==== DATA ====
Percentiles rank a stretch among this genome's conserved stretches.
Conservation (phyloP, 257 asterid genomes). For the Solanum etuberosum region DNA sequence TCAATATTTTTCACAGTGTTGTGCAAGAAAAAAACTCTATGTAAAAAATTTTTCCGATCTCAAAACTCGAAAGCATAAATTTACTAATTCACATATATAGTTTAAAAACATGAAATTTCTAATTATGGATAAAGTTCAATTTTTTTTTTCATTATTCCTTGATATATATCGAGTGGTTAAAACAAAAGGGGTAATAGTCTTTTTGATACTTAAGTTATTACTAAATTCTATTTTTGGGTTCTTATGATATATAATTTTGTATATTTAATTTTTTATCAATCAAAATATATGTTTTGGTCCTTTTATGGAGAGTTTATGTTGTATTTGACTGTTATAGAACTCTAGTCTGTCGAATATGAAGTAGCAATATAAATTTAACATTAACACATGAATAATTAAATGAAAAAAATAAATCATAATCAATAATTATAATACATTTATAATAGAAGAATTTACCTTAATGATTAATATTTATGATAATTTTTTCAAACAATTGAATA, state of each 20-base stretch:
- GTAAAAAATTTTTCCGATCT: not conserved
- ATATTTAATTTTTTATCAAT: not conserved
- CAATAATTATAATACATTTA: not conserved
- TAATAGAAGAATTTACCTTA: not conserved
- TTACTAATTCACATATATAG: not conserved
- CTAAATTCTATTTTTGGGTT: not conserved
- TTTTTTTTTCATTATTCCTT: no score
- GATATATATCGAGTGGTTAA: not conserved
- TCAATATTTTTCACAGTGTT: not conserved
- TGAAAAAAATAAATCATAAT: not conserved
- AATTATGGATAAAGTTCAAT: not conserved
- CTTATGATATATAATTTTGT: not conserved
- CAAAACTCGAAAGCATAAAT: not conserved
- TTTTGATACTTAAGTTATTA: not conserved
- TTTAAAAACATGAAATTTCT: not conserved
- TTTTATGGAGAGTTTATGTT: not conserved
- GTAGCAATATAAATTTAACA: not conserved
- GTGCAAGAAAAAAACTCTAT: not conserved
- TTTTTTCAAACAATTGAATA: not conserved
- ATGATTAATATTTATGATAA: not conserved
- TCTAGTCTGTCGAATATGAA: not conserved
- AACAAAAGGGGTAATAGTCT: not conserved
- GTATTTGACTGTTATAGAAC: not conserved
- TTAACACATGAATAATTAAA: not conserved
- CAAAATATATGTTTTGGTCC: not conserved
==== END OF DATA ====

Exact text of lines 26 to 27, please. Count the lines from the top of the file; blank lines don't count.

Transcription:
- TTAACACATGAATAATTAAA: not conserved
- CAAAATATATGTTTTGGTCC: not conserved